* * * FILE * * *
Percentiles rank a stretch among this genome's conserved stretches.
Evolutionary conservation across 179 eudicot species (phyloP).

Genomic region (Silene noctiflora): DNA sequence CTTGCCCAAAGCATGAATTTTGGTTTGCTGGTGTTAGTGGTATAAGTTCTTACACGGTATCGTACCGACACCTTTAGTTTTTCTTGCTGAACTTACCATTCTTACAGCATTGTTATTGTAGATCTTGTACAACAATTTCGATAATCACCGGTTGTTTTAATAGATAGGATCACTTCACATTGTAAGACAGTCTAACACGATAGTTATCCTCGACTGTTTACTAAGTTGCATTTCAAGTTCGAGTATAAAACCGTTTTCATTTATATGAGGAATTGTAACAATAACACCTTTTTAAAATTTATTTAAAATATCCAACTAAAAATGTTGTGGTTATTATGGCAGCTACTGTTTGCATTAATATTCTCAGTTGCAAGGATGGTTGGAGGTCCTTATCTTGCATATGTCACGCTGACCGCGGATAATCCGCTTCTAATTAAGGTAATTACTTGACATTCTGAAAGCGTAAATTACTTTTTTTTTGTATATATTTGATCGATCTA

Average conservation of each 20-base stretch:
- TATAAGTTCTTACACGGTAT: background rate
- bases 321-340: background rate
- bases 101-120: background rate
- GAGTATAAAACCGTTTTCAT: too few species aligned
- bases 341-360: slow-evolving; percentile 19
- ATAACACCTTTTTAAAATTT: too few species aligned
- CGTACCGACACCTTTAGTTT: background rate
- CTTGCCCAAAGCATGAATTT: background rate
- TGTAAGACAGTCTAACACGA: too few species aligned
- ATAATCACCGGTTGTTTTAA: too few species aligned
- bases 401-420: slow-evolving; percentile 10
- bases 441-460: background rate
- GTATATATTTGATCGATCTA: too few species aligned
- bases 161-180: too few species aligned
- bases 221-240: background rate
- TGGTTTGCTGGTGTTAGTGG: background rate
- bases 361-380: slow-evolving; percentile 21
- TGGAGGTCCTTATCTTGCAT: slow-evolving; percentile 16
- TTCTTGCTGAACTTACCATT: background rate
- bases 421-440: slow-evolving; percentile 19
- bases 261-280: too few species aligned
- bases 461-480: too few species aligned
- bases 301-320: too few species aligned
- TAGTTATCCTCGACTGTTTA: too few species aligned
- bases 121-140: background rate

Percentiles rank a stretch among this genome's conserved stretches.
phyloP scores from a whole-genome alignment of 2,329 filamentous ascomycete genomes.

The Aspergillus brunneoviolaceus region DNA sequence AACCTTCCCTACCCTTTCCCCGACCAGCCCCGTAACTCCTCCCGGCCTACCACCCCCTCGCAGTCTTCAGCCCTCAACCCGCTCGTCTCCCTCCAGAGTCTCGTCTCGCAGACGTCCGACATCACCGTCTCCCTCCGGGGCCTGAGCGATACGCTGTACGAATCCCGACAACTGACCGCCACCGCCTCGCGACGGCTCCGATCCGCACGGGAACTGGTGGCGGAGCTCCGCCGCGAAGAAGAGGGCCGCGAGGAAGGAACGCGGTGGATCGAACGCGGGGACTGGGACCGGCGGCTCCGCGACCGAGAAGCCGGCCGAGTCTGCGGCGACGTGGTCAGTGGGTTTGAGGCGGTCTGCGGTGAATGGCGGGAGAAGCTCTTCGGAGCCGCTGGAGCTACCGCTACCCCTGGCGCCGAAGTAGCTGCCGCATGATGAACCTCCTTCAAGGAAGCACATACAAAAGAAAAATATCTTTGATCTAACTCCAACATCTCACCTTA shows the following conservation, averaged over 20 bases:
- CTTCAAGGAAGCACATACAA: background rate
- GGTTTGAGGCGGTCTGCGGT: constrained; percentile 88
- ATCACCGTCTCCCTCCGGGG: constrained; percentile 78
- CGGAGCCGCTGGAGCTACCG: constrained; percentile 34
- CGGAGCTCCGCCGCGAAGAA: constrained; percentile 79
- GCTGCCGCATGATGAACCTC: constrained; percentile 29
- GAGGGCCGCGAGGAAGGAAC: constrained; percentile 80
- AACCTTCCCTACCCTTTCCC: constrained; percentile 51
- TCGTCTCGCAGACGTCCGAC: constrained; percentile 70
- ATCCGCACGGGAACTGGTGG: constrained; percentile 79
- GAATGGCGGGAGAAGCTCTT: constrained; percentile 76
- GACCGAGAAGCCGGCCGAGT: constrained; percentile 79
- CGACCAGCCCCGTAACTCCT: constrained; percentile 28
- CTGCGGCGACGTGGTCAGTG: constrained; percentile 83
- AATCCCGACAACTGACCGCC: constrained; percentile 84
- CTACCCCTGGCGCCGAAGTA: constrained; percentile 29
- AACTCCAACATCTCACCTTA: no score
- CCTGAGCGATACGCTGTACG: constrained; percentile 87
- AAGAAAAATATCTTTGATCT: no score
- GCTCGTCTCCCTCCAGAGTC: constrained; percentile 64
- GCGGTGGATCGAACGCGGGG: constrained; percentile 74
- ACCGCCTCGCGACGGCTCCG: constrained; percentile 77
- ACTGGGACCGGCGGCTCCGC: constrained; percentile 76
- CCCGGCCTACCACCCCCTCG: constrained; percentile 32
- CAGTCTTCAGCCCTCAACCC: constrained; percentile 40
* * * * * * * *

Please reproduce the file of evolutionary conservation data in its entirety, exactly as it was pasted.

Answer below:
Percentiles rank a stretch among this genome's conserved stretches.
Evolutionary conservation across 179 eudicot species (phyloP).

Genomic region (Silene noctiflora): DNA sequence CTTGCCCAAAGCATGAATTTTGGTTTGCTGGTGTTAGTGGTATAAGTTCTTACACGGTATCGTACCGACACCTTTAGTTTTTCTTGCTGAACTTACCATTCTTACAGCATTGTTATTGTAGATCTTGTACAACAATTTCGATAATCACCGGTTGTTTTAATAGATAGGATCACTTCACATTGTAAGACAGTCTAACACGATAGTTATCCTCGACTGTTTACTAAGTTGCATTTCAAGTTCGAGTATAAAACCGTTTTCATTTATATGAGGAATTGTAACAATAACACCTTTTTAAAATTTATTTAAAATATCCAACTAAAAATGTTGTGGTTATTATGGCAGCTACTGTTTGCATTAATATTCTCAGTTGCAAGGATGGTTGGAGGTCCTTATCTTGCATATGTCACGCTGACCGCGGATAATCCGCTTCTAATTAAGGTAATTACTTGACATTCTGAAAGCGTAAATTACTTTTTTTTTGTATATATTTGATCGATCTA

Average conservation of each 20-base stretch:
- TATAAGTTCTTACACGGTAT: background rate
- bases 321-340: background rate
- bases 101-120: background rate
- GAGTATAAAACCGTTTTCAT: too few species aligned
- bases 341-360: slow-evolving; percentile 19
- ATAACACCTTTTTAAAATTT: too few species aligned
- CGTACCGACACCTTTAGTTT: background rate
- CTTGCCCAAAGCATGAATTT: background rate
- TGTAAGACAGTCTAACACGA: too few species aligned
- ATAATCACCGGTTGTTTTAA: too few species aligned
- bases 401-420: slow-evolving; percentile 10
- bases 441-460: background rate
- GTATATATTTGATCGATCTA: too few species aligned
- bases 161-180: too few species aligned
- bases 221-240: background rate
- TGGTTTGCTGGTGTTAGTGG: background rate
- bases 361-380: slow-evolving; percentile 21
- TGGAGGTCCTTATCTTGCAT: slow-evolving; percentile 16
- TTCTTGCTGAACTTACCATT: background rate
- bases 421-440: slow-evolving; percentile 19
- bases 261-280: too few species aligned
- bases 461-480: too few species aligned
- bases 301-320: too few species aligned
- TAGTTATCCTCGACTGTTTA: too few species aligned
- bases 121-140: background rate

Percentiles rank a stretch among this genome's conserved stretches.
phyloP scores from a whole-genome alignment of 2,329 filamentous ascomycete genomes.

The Aspergillus brunneoviolaceus region DNA sequence AACCTTCCCTACCCTTTCCCCGACCAGCCCCGTAACTCCTCCCGGCCTACCACCCCCTCGCAGTCTTCAGCCCTCAACCCGCTCGTCTCCCTCCAGAGTCTCGTCTCGCAGACGTCCGACATCACCGTCTCCCTCCGGGGCCTGAGCGATACGCTGTACGAATCCCGACAACTGACCGCCACCGCCTCGCGACGGCTCCGATCCGCACGGGAACTGGTGGCGGAGCTCCGCCGCGAAGAAGAGGGCCGCGAGGAAGGAACGCGGTGGATCGAACGCGGGGACTGGGACCGGCGGCTCCGCGACCGAGAAGCCGGCCGAGTCTGCGGCGACGTGGTCAGTGGGTTTGAGGCGGTCTGCGGTGAATGGCGGGAGAAGCTCTTCGGAGCCGCTGGAGCTACCGCTACCCCTGGCGCCGAAGTAGCTGCCGCATGATGAACCTCCTTCAAGGAAGCACATACAAAAGAAAAATATCTTTGATCTAACTCCAACATCTCACCTTA shows the following conservation, averaged over 20 bases:
- CTTCAAGGAAGCACATACAA: background rate
- GGTTTGAGGCGGTCTGCGGT: constrained; percentile 88
- ATCACCGTCTCCCTCCGGGG: constrained; percentile 78
- CGGAGCCGCTGGAGCTACCG: constrained; percentile 34
- CGGAGCTCCGCCGCGAAGAA: constrained; percentile 79
- GCTGCCGCATGATGAACCTC: constrained; percentile 29
- GAGGGCCGCGAGGAAGGAAC: constrained; percentile 80
- AACCTTCCCTACCCTTTCCC: constrained; percentile 51
- TCGTCTCGCAGACGTCCGAC: constrained; percentile 70
- ATCCGCACGGGAACTGGTGG: constrained; percentile 79
- GAATGGCGGGAGAAGCTCTT: constrained; percentile 76
- GACCGAGAAGCCGGCCGAGT: constrained; percentile 79
- CGACCAGCCCCGTAACTCCT: constrained; percentile 28
- CTGCGGCGACGTGGTCAGTG: constrained; percentile 83
- AATCCCGACAACTGACCGCC: constrained; percentile 84
- CTACCCCTGGCGCCGAAGTA: constrained; percentile 29
- AACTCCAACATCTCACCTTA: no score
- CCTGAGCGATACGCTGTACG: constrained; percentile 87
- AAGAAAAATATCTTTGATCT: no score
- GCTCGTCTCCCTCCAGAGTC: constrained; percentile 64
- GCGGTGGATCGAACGCGGGG: constrained; percentile 74
- ACCGCCTCGCGACGGCTCCG: constrained; percentile 77
- ACTGGGACCGGCGGCTCCGC: constrained; percentile 76
- CCCGGCCTACCACCCCCTCG: constrained; percentile 32
- CAGTCTTCAGCCCTCAACCC: constrained; percentile 40